And then, like the rising sun, seventeen happened. I got better. I worked harder. I had a goal, and I was rising to the challenge. I actually enjoyed school, and sometimes, I even went to parties (and had a little bit of fun!). I gained enough control over my unhealthier behavior to start healing, even if the process has been painfully slow. I finally understood what it was like to wake up and be okay. I graduated high school and went off to the university of my choice. Not happily ever after, but I’ll save that for another time.
Now, if you’re still reading, you might be confused. Why am I listing off all the crappy shit I felt between the ages of twelve and seventeen? If you hated being a teenage girl so much, why do you love them?
Because even with every single fucking thing a teenage girl has to deal with, they still manage to do something so mind blowing, yet completely simple: love, unabashedly.
You know those girls everyone loves to shit all over? The ones who really fucking love something? Those girls, man. They take all that energy, all that circulating fire in their veins, and instead of letting it destroy them, they choose to love, ferociously. Be it a band, or a book, or a series of films. They do it to keep themselves sane, and yet we mock them for it. Teenage girls find a buoy for themselves in the sea of emotional ruin, and they hold on tighter than anyone else.
One of the most popular ways people like to hate teenage girls is to complain about their “insane” crushes on boy band members. Now, let me fucking tell you something: those big dumb crushes are what helps a teenage girl develop her sexuality in a safe environment that she can control. In her world, she can listen to One Direction and hear all these songs about how great she is, and how much these cute non-threatening boys want to make her feel special. Why is this so important? Because no one is pushing them. There’s no fourteen year old boy shoving his clammy hands down your shirt without your consent. These fantasy boys are not convincing a girl to send naked pictures, only to show all their friends and call her a slut. In the fantasy land of boy bands, the girl has all the power. And we need to stop judging them for wanting to escape into that.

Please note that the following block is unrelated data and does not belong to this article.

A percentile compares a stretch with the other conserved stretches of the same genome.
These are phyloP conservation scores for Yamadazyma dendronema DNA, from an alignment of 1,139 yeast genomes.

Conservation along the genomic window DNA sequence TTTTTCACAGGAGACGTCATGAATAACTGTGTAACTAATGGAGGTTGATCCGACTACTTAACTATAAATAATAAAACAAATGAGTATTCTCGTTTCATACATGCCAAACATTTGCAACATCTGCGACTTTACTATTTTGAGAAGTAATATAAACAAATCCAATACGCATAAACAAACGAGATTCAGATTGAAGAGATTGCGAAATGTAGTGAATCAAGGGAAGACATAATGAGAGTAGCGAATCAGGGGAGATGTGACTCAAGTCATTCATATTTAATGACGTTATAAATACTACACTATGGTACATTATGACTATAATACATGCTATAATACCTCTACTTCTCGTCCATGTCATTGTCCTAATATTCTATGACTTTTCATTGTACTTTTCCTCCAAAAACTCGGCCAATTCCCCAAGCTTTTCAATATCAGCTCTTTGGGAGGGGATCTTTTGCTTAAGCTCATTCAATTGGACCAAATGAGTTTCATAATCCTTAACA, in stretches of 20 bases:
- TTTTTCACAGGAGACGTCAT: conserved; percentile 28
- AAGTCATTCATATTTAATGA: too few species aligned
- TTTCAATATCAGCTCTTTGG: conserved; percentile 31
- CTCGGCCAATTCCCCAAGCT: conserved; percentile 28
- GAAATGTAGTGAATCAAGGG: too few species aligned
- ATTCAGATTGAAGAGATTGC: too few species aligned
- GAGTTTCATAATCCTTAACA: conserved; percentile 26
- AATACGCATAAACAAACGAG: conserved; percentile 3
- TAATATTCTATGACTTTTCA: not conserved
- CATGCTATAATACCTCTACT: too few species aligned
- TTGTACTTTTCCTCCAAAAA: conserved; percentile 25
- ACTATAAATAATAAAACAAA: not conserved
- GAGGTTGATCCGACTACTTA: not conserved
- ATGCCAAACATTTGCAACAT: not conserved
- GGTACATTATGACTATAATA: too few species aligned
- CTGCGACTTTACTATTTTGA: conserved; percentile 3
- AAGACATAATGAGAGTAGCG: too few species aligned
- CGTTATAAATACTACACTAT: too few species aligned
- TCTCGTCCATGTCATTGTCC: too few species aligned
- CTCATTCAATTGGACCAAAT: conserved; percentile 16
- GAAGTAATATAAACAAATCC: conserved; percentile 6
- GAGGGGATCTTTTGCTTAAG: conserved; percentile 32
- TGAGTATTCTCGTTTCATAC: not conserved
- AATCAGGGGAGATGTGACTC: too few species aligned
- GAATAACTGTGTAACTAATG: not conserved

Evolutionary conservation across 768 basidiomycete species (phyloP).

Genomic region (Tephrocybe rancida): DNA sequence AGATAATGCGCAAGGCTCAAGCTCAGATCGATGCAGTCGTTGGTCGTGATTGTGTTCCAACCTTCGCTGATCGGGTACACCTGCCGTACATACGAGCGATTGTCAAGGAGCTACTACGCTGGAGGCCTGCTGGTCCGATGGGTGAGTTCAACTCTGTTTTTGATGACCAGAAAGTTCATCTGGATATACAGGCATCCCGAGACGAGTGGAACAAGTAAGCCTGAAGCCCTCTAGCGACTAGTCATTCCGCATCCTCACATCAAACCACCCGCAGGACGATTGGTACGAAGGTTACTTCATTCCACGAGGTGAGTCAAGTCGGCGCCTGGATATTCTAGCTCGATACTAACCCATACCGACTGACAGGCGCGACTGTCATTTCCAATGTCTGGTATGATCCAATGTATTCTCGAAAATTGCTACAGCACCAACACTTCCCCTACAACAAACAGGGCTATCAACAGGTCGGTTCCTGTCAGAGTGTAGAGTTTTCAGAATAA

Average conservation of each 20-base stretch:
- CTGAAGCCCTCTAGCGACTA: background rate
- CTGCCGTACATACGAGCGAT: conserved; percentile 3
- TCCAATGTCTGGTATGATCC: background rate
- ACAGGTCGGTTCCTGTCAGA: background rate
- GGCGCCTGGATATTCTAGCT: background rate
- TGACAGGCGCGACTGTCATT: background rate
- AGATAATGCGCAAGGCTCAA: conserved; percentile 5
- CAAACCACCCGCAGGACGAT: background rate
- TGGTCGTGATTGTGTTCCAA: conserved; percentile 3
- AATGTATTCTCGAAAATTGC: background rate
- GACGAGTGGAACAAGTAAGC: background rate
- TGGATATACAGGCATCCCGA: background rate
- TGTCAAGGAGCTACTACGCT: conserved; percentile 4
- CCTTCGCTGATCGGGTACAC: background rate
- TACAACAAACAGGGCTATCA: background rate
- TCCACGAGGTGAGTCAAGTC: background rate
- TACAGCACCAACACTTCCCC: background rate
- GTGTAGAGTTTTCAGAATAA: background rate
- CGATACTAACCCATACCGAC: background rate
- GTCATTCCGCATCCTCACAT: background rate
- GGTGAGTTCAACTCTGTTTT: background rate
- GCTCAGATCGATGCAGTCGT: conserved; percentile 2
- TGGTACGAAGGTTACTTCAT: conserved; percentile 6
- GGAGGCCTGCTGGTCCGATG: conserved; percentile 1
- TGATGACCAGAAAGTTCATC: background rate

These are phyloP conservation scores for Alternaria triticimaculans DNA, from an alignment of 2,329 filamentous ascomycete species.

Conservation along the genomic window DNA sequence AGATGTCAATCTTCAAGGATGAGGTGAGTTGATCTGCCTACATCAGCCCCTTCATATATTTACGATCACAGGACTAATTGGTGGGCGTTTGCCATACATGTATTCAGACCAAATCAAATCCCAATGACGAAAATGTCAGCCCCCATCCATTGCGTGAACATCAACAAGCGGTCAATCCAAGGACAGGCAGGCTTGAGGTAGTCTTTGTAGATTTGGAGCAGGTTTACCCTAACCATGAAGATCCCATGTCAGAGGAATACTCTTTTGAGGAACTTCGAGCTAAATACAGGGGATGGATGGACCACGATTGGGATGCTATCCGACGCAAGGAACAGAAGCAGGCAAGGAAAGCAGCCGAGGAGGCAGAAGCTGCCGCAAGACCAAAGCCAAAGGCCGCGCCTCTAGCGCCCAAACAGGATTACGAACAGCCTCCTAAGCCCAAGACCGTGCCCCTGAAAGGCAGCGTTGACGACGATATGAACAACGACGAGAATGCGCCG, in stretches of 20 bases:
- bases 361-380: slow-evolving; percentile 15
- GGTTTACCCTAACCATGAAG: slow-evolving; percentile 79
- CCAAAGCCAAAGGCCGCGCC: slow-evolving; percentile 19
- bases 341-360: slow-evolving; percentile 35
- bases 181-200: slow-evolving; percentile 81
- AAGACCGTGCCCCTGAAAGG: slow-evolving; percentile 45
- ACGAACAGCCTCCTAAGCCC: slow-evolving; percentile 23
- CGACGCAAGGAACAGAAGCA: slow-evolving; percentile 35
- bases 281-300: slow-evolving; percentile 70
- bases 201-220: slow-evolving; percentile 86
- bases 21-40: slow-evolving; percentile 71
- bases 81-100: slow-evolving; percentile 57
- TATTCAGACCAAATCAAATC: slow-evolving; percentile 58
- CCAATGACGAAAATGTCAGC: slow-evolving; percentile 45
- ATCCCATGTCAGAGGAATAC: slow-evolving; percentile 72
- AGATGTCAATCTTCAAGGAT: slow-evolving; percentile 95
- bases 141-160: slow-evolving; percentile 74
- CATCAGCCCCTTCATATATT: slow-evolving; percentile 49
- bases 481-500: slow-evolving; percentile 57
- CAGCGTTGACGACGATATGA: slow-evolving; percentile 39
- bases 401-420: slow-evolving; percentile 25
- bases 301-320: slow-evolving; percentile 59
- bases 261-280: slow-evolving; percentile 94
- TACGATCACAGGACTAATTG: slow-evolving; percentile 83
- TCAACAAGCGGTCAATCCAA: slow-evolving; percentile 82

I love teenage girls because even if they hate themselves, they love other people. I remember how I felt, seeing other girls go through what I was going through. It ruined me. I wanted so desperately to help them out of the muck, but when you’re submerged yourself, there’s not a lot you can do. Teenage girls understand, and they want to make sure no one else feels the way they do. I see it on websites like Tumblr all the time. It’s fucking beautiful.
I love teenage girls because society loves to blame them for everything. The self-obsessed teenage girl is always the face of the “problem” with youth today. Apparently, these superficial teenage girls who love their iPhones too much are the issue. Not, you know, the people conditioning them to believe that their worth is tied to how many Likes they got on their last selfie. No, you’re right, let’s focus on the girls who post on Facebook too much. Great.
I’m in film school now, so often I get asked, “What kind of work do you want to make?” Usually, I don’t have an answer. Good work, I guess? But thinking about it, I know what I want to do: I want to make movies for teenage girls. Stories about teenage girls with agency, who rebel, who take all that energy and channel it into something, even if it’s not necessarily positive. I want to represent the girls I love so much. Because I have been one of those girls, and I will always carry a part of that with me.
So just try and talk shit about teenage girls around me. Just fucking try it.